Tuesday, June 7, 2011

Meat Glue aka Transglutaminase

I went to google about meat glue after hearing it a little and from the youtube videos it looks bad. But is it really bad?

You can find in reconstituted meat and seafood products like chicken nuggets, imitation crab meat and factory made fish balls. Extracted from animal source, i would say its somehow "natural".

Anyway, meat industry usage of the meat glue have given it a bad name. They are using it to bind trimming and end cuts of meat into a regular or prime cut. That is just cheating!

As for restaurant context, its application is endless.

From wikipedia;
Transglutaminase can be used in these applications:[citation needed]
Improving texture of emulsified meat products, such as sausages and hot dogs.
Binding different meat parts into a larger ones ("portion control"), such as in restructured steaks
Improving the texture of low-grade meat such as so-called "PSE meat" (pale, soft, and exudative meat, whose characteristics are attributed to stress and a rapid postmortem pH decline)
Making milk and yogurt creamier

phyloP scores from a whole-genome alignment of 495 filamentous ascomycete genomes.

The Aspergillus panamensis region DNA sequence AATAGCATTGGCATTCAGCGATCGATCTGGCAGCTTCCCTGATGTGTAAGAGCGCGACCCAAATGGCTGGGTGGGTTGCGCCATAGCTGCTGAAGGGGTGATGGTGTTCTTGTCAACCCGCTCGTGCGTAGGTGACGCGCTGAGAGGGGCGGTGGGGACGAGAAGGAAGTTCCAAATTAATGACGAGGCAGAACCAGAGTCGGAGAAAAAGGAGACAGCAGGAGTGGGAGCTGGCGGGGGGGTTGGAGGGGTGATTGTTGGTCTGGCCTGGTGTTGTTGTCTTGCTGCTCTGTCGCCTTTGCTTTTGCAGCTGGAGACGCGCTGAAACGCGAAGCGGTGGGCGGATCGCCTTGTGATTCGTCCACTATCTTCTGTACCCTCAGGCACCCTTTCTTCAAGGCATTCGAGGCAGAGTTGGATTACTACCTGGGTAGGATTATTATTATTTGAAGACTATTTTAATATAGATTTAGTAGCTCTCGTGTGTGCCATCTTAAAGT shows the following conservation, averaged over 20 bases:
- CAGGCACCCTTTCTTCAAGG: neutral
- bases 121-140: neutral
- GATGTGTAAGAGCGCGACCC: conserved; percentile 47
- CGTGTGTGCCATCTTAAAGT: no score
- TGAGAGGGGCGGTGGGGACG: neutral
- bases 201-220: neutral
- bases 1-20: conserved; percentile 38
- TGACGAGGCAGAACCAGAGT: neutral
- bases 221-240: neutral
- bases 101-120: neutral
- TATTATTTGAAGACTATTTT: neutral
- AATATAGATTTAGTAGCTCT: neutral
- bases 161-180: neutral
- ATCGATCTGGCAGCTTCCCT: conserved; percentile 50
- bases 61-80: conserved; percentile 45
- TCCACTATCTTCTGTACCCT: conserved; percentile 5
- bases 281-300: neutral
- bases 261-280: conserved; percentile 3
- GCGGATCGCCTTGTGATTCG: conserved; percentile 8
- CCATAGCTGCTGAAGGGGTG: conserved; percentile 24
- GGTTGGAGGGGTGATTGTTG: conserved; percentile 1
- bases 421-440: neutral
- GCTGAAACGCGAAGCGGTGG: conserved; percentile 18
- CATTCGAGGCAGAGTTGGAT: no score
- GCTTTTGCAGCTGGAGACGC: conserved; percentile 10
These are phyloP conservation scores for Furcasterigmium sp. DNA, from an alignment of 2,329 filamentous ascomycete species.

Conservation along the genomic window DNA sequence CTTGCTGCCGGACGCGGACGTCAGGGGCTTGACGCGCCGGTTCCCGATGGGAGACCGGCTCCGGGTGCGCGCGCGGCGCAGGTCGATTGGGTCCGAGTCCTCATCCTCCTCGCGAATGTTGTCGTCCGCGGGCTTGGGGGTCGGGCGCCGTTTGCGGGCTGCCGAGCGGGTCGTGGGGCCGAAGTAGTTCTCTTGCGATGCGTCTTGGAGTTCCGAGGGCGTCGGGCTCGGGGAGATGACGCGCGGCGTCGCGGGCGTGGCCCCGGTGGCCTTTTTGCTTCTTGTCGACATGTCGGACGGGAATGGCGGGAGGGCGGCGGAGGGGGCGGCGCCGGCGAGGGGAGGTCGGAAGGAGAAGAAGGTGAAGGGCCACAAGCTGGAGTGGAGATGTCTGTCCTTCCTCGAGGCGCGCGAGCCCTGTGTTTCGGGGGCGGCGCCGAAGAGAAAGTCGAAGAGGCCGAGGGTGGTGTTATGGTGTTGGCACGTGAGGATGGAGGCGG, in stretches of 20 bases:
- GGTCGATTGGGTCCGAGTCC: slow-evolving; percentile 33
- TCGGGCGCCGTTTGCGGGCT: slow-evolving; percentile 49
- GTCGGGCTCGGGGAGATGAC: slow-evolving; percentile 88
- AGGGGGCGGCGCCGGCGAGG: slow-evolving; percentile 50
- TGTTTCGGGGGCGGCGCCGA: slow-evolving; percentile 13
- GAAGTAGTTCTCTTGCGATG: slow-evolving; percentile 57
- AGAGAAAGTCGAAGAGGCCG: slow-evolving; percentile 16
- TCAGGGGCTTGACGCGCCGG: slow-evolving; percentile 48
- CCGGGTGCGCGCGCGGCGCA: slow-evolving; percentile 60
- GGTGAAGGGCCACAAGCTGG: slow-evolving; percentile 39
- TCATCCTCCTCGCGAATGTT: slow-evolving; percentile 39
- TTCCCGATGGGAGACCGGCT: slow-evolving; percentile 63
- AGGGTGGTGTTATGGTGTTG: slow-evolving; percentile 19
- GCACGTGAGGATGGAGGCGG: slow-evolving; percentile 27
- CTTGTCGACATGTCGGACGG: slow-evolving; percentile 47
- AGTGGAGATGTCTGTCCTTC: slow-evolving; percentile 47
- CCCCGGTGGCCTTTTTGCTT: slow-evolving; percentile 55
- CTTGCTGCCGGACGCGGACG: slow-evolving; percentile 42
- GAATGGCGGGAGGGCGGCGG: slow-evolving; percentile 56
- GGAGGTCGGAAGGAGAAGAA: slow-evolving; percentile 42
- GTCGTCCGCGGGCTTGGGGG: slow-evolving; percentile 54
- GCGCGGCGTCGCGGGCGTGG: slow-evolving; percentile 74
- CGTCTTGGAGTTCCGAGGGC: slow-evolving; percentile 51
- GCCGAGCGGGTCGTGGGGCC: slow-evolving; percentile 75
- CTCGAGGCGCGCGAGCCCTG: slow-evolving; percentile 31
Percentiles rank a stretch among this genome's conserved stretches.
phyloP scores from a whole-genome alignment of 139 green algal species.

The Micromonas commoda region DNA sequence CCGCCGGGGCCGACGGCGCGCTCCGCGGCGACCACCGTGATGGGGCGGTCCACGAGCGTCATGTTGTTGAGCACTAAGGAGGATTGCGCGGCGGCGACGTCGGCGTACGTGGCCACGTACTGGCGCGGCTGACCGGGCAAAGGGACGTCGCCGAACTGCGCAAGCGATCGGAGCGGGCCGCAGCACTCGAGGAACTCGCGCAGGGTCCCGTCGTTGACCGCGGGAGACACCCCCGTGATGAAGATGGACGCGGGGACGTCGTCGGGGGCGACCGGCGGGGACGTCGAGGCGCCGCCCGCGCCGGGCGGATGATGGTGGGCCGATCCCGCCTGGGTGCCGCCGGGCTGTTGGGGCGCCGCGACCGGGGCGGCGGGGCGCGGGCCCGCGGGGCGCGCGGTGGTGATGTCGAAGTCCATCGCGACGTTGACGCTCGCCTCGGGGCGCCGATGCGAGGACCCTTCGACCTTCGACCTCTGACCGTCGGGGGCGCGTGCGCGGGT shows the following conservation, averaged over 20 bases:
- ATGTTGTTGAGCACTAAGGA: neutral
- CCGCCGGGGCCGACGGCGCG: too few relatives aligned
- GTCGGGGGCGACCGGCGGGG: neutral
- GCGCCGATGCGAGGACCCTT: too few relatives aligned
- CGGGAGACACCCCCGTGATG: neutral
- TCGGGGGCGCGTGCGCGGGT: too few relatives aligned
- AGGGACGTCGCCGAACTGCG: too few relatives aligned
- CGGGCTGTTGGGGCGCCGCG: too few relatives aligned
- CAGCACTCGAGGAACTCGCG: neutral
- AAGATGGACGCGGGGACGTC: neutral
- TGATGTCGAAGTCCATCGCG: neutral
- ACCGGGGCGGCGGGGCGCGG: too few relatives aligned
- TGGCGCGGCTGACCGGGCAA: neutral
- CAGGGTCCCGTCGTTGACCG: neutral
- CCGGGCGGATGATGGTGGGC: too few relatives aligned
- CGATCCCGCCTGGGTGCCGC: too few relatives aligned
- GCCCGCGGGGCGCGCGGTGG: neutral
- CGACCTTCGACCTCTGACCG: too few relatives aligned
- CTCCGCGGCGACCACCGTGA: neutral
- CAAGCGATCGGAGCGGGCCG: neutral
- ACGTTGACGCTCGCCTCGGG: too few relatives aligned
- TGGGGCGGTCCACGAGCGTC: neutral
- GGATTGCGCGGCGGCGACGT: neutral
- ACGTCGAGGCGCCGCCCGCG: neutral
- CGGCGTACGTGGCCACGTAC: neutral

Making noodles firmer


so how about doing something simple like sandwiching fish with herbs, truffles and butter?

___ Crispy fish skin
000 Fish meat
THB Truffle herbs butter
ooo Fish meat


Then the diner proceed to cut into the fish and find those truffles shavings inside the meat, wouldn't it be amazing?


I wonder...

Cooking is an endless learning process....

1 comment:

  1. The word "enzyme" is derived from Greek, en (in) +zyme (ferment). The oldest recorded example to the commercial use of enzymes may be found in a description of the wine making practice in the Codex of Hammurabi (ancient Babylon, circa 2100B.C.). Ancient people have already learned to use microorganisms as enzyme sources in fermentation. what are enzymes

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